DEAR ABBY: Seeing a child you love struggle with depression is such a helpless feeling. Parents wonder how to talk to them as they withdraw from the people and activities that used to bring them joy. You just want them to feel better again.
Many times, parents tell themselves it's just a phase their child will grow out of, but one in five teens is affected by depression. It's important for parents to know that children even younger can become depressed, and that girls are twice as likely as boys to experience it. Depressed kids are more likely to abuse alcohol and other drugs and are at greater risk for attempting suicide.
To help concerned parents reach out to their hurting children, USA.gov has created the free online-only Kids and Depression guide at www.USA.gov/features/kids-and-depression. The guide's sound, compassionate advice helps parents, grandparents and teachers recognize symptoms and risk factors in young people. It explains treatment options, including counseling and medication. And it also includes age-appropriate information about depression that parents can share with their children, elementary age through college.
Abby, thank you for the love you show your readers, and for sharing this potentially lifesaving guide with them. -- NANCY TYLER, SENIOR EDITOR, USA.GOV
DEAR NANCY: You're welcome. I'm glad you wrote because I receive many letters from worried parents and depressed young people. I know the online guide will provide important information they will find useful.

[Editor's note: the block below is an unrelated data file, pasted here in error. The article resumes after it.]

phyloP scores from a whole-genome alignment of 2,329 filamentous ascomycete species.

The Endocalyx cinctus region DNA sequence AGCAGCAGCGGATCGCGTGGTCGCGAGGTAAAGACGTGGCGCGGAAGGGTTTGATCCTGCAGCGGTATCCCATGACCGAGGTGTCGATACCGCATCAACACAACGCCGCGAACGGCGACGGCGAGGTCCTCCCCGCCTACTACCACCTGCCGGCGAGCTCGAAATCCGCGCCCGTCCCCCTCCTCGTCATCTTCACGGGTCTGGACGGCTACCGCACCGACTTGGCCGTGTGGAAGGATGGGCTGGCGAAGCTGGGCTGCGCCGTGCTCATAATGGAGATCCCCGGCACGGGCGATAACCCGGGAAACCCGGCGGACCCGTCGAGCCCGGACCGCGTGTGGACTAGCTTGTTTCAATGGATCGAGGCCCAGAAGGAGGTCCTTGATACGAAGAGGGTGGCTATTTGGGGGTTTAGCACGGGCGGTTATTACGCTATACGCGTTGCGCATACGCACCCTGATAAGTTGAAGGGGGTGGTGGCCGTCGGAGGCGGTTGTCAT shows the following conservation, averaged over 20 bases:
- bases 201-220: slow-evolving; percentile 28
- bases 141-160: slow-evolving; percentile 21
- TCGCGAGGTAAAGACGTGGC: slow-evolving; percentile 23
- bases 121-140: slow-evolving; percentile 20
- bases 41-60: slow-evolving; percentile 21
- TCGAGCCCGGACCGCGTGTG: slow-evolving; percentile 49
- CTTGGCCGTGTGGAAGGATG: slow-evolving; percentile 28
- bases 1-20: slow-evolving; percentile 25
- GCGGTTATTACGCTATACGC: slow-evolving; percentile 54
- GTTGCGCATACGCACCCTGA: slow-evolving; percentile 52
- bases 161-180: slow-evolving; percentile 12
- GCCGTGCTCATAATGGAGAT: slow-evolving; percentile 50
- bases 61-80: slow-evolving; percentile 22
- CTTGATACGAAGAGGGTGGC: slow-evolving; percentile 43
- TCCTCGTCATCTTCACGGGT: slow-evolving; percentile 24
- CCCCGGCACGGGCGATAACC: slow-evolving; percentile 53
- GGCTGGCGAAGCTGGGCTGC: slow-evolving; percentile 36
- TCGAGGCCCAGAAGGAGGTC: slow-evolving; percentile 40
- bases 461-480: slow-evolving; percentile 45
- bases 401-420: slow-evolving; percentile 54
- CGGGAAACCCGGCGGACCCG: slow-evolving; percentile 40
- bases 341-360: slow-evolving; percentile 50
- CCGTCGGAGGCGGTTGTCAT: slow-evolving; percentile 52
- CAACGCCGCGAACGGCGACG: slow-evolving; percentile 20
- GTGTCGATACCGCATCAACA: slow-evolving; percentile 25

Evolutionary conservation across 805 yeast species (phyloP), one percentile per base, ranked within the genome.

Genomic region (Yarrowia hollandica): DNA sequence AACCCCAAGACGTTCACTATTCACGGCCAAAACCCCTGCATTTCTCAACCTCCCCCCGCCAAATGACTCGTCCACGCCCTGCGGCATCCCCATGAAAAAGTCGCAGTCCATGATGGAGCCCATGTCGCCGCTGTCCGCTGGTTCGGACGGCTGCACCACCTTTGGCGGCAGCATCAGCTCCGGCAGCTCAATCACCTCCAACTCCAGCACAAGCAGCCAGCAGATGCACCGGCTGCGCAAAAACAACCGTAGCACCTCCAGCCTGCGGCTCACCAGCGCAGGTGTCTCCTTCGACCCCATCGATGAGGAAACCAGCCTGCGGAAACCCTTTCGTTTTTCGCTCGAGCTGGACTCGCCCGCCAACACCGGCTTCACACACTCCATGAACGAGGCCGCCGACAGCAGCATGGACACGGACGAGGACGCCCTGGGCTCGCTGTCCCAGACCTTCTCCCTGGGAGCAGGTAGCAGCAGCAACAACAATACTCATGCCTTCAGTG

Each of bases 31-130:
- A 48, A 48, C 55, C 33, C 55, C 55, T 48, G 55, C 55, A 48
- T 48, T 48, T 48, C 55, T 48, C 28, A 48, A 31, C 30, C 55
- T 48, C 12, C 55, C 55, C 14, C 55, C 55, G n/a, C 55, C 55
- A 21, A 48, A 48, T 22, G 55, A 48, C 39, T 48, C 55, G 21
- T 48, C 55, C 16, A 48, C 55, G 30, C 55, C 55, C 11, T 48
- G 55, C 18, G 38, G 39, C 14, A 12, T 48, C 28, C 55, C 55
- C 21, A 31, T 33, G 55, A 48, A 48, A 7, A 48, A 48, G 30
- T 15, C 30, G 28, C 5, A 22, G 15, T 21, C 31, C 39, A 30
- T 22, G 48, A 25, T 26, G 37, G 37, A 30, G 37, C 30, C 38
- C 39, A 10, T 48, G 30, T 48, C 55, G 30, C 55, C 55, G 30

Risk factors for depression in young people include stressful life events, such as a family member's divorce or death, bullying, trouble with school or friends, low self-esteem, or a disability or chronic illness. Symptoms of depression that last two weeks or more are significant. They may include sensitivity to criticism and outbursts of anger, sadness, headaches or stomachaches, changes in sleep or eating habits, lower grades and withdrawal from people and activities.
According to the National Institute of Mental Health, in 2015, 3 million kids aged 12 to 17 experienced a major depressive episode in the past year. Because, as you stated, depression can be a significant factor in suicide attempts, the guide provides information to help parents recognize the warning signs of suicidal thoughts in their children.
If you think your child might be suicidal, contact the National Suicide Prevention Lifeline by calling (800) 273-8255. It offers confidential help 24 hours a day.